In the MD rabbits, the favourable response of bringing down the FBG to normal levels, even through increase in serum insulin was not upto the normal level, suggests two mechanisms of actions occur side by side. One is increase in insulin levels and the other is probably increase in sensitivity of the tissues to the available insulin. The latter is a great advantage in case of type II diabetes mellitus. The combined response of increased secretion after oral glucose and probably increase in insulin sensitivity lead to better glucose utilization in GII treated rabbits. It can, however, not be stated whether increased synthesis or increased release of insulin from beta cells accounts for increased serum insulin level. An added advantage with the GII therapy is that, unlike sulfonylureas which may lead to severe hypoglycemic episodes, us of GII is not associated with any such complication.

In severely diabetic rabbits, after daily administration of GII for one month, even though there was 74% fall in the fasting blood glucose levels from 427.8 ± 46 mg/dl to 110.1 ± 11 mg/dl, the increase in the insulin levels were marginal only (Fig. 1). Such small increase in serum insulin levels can cause only a mild reduction in blood glucose level but cannot account for the observed hypoglemic effect of the drug, which is quite pronounced.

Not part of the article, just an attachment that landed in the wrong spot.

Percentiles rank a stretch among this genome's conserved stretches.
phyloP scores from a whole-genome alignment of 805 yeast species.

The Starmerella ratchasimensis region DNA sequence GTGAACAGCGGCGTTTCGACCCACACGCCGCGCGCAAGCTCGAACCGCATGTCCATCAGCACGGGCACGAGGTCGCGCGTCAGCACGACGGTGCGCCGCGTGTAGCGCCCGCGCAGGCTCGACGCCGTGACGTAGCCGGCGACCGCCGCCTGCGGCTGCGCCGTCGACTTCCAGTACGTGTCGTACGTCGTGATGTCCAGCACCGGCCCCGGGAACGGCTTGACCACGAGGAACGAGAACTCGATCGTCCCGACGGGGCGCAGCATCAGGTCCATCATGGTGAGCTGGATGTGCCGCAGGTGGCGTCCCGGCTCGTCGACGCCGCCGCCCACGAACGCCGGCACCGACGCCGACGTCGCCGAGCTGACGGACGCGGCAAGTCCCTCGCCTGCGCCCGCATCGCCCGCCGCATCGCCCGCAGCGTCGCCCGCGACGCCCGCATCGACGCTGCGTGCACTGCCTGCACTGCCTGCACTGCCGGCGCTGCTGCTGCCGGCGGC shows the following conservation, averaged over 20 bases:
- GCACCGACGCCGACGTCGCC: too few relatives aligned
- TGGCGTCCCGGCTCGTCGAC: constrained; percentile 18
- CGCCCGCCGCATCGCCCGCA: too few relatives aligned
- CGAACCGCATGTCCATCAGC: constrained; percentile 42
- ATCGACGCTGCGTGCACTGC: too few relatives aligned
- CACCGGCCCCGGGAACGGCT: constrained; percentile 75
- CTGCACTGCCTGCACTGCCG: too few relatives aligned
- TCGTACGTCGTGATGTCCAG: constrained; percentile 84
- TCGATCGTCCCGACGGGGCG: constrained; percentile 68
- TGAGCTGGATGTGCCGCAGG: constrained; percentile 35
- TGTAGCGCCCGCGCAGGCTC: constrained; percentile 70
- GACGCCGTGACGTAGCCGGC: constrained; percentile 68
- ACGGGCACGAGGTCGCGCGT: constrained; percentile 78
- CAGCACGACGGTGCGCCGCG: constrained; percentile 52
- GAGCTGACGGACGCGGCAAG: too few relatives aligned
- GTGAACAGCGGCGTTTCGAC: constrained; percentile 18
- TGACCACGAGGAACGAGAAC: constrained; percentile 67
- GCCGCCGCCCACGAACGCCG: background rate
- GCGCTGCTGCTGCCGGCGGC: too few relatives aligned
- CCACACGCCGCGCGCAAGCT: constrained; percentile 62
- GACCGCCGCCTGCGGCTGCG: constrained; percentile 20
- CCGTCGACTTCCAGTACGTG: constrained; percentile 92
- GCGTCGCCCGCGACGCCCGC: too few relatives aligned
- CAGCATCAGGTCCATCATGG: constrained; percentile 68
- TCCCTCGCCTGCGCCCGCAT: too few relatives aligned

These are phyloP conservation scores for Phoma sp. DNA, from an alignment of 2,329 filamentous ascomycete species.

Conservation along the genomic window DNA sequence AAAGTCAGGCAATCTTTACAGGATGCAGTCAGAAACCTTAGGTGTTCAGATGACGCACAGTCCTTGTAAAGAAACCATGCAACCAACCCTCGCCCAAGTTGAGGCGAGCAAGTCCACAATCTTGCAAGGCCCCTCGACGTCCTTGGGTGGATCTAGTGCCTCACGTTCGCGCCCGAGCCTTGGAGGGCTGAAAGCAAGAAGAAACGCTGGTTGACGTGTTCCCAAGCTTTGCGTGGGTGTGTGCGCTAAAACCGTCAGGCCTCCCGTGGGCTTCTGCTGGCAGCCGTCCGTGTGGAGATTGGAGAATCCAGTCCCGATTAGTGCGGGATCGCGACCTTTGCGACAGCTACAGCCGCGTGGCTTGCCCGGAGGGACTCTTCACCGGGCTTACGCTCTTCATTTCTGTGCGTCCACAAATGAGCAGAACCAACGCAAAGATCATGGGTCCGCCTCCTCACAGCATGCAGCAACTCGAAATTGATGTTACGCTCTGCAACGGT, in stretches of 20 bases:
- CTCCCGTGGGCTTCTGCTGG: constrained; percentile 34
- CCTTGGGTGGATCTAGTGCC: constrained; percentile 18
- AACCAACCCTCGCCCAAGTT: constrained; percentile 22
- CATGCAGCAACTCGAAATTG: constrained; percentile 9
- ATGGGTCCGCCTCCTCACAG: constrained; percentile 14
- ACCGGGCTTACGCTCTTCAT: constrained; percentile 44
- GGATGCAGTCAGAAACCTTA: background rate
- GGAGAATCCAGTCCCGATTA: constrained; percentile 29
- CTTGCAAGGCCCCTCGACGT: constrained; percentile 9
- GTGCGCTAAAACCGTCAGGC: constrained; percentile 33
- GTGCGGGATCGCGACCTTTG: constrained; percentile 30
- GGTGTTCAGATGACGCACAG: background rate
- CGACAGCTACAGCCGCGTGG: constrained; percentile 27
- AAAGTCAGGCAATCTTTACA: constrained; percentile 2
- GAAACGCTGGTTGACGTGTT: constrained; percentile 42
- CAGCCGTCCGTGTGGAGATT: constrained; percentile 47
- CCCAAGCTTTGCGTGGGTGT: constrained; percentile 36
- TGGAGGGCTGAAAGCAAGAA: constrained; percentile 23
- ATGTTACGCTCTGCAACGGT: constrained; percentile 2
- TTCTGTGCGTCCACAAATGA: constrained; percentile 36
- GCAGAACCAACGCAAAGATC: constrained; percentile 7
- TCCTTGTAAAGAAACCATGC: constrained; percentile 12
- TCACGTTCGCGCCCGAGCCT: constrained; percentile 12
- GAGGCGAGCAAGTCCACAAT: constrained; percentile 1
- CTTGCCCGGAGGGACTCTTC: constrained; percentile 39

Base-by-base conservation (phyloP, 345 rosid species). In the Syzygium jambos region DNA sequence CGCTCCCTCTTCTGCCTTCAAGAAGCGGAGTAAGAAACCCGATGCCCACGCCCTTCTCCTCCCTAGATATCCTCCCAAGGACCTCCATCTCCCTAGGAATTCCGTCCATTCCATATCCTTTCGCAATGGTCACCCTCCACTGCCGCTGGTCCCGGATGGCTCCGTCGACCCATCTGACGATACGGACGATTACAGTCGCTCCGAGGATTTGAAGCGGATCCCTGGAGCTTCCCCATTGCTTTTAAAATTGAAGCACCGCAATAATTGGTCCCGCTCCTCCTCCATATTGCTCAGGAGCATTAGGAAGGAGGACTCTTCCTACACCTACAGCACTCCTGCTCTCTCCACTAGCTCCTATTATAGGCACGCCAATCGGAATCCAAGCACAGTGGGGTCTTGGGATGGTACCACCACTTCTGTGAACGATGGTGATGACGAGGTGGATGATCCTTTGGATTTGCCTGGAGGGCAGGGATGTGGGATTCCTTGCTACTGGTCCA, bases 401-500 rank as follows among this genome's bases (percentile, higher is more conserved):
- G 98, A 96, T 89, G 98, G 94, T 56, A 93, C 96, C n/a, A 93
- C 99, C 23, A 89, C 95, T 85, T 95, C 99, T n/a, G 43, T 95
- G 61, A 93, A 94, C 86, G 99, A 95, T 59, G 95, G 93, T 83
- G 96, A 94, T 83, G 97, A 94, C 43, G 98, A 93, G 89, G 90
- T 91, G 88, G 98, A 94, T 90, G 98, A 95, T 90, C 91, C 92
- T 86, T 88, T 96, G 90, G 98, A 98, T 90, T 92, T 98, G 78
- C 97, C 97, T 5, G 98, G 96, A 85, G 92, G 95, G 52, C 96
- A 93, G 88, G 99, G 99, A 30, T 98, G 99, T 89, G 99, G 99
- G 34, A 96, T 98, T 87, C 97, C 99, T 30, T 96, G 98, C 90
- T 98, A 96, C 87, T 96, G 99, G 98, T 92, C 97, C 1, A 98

This suggests that the hypoglycemic effect of GII is mainly due to extra-pancreatic factors in the severely diabetic animals and to a slight extent to increased sensitivity of tissues to available insulin (as see in MD rabbits). Slight increase in the serum insulin levels might be due to stimulation of few surviving beta cells. The extrapancreatic effects may be due to enhanced insulin-receptor binding, or induction/stimulation of activities of enzymes of glucose utilization. Further biochemical and histopathological studies are necessary to clarify the point whether GII treatment reverses the necrotic action of alloxan, as shown in case of catechin (8), a plant flavonoid.